The NSW Attorney General submitted that high range drink driving was an “objectively serious summary offence which puts the lives of the offender and others in danger”. The approach to sentencing leading up to the Guideline was declared too lenient and was not working to discourage people from committing the offence.

Therefore, it was suggested that a ‘guideline’ was needed to set out rules to enforce a stricter, more consistent sentencing regime.

Harsher penalties that have a bigger impact on the lives of offenders are designed to deter potential wrongdoers that driving after consuming a lot of alcohol is dangerous and not to be tolerated. While concern for public and personal safety should be enough to convince people not to drive, the prospect of large fines, criminal conviction and possible prison time further works to convince people that high range drink driving is just not worth the risk.

The “ordinary case”:

The Guideline sets out the common characteristics of an ‘average’ high range drink driving offence – it refers to this as the “ordinary case”. In individual sentence hearings, magistrates can use this description of the “ordinary case” to place the matter currently before them on a scale from less serious → average → more serious offending conduct. They can then adjust the scale and type of penalty accordingly.

The “ordinary case” includes:

An “aggravated” case:

The Guideline also sets out a list of common factors that would “aggravate” or make the offending conduct more serious, warranting a higher penalty. Generally, there is a focus on the degree of danger the offender and the public were placed in by the offending conduct. These factors make an offender more “morally culpable” – which means they have a higher degree of blame or liability placed on them for their actions.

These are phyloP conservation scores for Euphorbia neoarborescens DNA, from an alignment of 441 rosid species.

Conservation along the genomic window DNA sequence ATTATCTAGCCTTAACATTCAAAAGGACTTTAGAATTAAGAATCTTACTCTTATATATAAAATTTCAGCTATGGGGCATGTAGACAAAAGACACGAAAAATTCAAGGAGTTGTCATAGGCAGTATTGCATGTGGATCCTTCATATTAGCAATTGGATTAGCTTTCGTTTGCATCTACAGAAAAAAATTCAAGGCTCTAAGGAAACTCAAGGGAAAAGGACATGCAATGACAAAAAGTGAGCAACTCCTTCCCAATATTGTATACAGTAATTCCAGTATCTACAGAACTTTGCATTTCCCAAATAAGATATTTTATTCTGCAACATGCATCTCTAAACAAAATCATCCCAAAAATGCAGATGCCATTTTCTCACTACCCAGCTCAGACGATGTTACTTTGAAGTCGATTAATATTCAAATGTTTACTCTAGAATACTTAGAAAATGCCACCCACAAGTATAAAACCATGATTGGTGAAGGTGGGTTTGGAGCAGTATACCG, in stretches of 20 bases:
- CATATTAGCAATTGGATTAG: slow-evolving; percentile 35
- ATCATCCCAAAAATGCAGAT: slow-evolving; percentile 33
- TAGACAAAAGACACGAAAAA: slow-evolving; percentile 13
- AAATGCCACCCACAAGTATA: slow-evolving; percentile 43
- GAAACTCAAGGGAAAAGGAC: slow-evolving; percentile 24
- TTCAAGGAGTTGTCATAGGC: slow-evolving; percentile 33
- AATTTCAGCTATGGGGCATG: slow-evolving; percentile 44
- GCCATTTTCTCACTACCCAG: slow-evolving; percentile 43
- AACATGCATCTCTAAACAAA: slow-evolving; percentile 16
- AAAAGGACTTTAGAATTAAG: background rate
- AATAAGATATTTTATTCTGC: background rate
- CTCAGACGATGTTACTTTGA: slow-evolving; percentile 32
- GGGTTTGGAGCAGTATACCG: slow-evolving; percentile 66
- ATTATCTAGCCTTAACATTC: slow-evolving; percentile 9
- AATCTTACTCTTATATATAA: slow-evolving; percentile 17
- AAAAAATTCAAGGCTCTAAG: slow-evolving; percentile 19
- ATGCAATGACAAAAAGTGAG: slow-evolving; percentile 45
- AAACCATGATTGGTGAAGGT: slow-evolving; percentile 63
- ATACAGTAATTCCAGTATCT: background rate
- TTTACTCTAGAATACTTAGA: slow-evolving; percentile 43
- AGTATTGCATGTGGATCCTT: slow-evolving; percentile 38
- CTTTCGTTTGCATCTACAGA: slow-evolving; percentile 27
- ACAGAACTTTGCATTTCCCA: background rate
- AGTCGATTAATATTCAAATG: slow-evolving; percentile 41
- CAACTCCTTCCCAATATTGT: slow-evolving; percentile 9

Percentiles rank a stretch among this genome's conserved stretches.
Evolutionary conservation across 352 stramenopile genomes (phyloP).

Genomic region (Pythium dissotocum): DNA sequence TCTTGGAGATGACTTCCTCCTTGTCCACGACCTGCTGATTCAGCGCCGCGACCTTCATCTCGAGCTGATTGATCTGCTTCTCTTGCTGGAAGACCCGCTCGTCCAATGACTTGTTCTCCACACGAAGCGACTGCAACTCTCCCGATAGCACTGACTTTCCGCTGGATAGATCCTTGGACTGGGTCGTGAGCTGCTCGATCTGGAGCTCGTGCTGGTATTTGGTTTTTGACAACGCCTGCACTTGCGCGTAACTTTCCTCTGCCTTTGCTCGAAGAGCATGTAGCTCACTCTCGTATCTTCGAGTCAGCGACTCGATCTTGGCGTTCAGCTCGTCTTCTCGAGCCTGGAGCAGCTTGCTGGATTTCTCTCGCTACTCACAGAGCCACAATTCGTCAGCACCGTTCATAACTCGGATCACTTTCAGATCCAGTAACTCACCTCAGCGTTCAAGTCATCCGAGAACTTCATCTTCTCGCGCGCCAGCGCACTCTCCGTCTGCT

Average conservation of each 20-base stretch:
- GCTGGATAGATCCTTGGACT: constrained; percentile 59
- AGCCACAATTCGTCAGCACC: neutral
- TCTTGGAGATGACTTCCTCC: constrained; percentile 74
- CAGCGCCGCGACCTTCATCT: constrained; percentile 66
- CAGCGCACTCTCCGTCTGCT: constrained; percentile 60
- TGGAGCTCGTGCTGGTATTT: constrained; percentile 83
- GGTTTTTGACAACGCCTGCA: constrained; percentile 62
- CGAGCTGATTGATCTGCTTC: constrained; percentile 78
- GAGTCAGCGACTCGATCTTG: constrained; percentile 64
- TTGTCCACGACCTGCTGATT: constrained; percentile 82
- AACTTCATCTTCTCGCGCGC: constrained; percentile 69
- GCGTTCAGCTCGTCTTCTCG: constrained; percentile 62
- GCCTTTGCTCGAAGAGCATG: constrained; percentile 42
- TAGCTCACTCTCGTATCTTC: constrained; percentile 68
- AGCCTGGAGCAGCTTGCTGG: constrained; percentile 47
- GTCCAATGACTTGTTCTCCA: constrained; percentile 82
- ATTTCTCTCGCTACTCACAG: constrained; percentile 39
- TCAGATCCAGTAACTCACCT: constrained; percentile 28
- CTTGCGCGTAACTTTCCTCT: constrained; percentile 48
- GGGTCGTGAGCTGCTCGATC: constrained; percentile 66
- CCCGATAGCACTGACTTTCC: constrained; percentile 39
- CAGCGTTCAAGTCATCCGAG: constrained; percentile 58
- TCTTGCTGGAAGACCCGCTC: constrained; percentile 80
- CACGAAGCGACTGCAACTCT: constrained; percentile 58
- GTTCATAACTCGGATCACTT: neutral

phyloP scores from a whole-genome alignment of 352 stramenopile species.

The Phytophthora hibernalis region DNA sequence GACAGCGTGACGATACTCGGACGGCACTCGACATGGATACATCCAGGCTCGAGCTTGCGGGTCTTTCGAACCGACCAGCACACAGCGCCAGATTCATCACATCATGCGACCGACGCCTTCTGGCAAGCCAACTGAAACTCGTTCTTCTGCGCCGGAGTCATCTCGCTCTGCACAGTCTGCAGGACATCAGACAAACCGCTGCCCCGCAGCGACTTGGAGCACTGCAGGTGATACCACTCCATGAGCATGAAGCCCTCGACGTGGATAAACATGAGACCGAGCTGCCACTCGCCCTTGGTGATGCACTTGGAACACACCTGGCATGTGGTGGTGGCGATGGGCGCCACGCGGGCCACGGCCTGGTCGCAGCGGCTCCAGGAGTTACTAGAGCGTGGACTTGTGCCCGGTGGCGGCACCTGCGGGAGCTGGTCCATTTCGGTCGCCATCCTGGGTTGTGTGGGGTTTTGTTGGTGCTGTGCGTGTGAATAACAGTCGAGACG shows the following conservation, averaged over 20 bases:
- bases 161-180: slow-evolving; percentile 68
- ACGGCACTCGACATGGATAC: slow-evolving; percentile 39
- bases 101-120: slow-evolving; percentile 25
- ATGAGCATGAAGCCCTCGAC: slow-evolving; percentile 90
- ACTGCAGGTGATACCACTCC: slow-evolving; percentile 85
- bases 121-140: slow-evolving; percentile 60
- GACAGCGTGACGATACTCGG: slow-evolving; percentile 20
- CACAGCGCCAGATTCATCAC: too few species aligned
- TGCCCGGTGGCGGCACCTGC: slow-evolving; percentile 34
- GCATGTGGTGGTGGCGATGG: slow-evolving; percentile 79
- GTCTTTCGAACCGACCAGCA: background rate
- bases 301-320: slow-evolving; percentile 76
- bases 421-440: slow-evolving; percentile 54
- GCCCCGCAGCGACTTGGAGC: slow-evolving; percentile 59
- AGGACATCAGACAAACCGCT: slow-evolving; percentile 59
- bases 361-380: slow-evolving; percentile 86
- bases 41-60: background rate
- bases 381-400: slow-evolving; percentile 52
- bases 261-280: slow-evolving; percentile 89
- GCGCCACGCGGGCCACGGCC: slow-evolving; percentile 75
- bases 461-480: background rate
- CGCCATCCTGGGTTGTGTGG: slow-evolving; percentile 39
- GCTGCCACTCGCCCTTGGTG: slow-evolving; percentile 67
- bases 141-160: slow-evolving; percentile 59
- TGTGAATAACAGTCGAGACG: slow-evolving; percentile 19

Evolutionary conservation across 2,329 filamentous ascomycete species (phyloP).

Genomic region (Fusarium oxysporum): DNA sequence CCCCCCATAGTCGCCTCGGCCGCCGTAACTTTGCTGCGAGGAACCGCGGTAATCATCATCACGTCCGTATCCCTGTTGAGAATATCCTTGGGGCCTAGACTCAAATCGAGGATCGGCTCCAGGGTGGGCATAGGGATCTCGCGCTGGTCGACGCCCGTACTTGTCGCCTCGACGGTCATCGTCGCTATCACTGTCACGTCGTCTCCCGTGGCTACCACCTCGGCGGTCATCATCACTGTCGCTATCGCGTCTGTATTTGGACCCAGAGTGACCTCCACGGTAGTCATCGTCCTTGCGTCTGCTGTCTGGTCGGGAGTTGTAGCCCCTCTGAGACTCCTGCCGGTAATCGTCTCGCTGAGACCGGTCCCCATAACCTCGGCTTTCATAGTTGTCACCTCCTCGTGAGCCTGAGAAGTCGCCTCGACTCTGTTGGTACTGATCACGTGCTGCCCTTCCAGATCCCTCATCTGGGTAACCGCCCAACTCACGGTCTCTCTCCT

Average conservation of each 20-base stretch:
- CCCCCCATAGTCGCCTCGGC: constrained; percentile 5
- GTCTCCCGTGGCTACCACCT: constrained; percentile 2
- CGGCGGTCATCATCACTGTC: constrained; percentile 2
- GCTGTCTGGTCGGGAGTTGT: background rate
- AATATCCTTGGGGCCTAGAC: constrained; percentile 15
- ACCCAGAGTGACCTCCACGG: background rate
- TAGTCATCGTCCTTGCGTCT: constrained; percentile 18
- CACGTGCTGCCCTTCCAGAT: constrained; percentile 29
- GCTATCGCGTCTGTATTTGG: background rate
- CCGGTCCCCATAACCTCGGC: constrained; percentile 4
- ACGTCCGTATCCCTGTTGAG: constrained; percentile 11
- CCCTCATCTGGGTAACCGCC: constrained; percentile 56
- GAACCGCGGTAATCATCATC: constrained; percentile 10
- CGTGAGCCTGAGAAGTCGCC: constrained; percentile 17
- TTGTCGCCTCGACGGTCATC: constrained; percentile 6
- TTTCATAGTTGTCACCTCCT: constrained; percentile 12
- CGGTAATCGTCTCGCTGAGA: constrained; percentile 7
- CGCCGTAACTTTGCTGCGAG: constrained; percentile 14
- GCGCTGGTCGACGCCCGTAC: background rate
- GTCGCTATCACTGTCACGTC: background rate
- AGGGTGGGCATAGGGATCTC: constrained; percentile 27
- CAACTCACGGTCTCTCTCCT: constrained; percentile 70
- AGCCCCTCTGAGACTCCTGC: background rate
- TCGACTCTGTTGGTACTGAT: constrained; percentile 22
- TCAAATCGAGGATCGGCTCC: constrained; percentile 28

Aggravating factors in a high range drink driving incident can include:

Having a poor traffic record and in particular a history of drink driving offences will also increase the severity of the penalty. This is because the court hopes to ‘deter’ someone from repeat offending by imposing increasingly harsh penalties on them. In cases where someone has multiple high range drink driving convictions, the Guideline states that prison time is the most appropriate outcome.

Standard penalties:

The Guideline lists rules that should be followed when deciding a sentence for those cases in the range of the “ordinary case”.

For a first offence high range drink driving conviction:

For a second or subsequent high range drink driving conviction:

Aggravated penalties:

The Guideline has further rules for offences that contain circumstances of aggravation:

Why are non-conviction orders rarely appropriate?

The Guideline was partly created in order to address an ‘over-use’ of non-conviction orders for high range drink driving offences. The NSW Attorney General raised concerns that dealing with a large amount of these offences by way of non-conviction trivialised the offence and did not serve as strong enough deterrence, both for the specific offender and for the community at large.

The maximum penalty for high range drink driving places it on the same level as negligent driving occasioning death. This is an indication of how serious a breach of public safety the legislation considers high range drink driving to be.

The Guideline explicitly states that “there are offences that are so serious that a penalty of some form must be imposed regardless of the personal circumstances of the offender. In my view high range PCA is such an offence”.

While proof of prior good character, evidence of rehabilitation (like attending a traffic offenders intervention program), expressions of strong remorse, and taking responsibility for behaviour will help a person’s sentencing outcomes, they can rarely, if ever, be used to get a non-conviction outcome.

However, the Guideline allows for a small range of scenarios where a non-conviction order may be appropriate. These include:

The situations in which the court finds appropriate circumstances have proven to be exceedingly rare. In the period September 2018 – September 2021 of recorded cases the court gave 3 section 10 non-convictions out of a total 7 255 cases.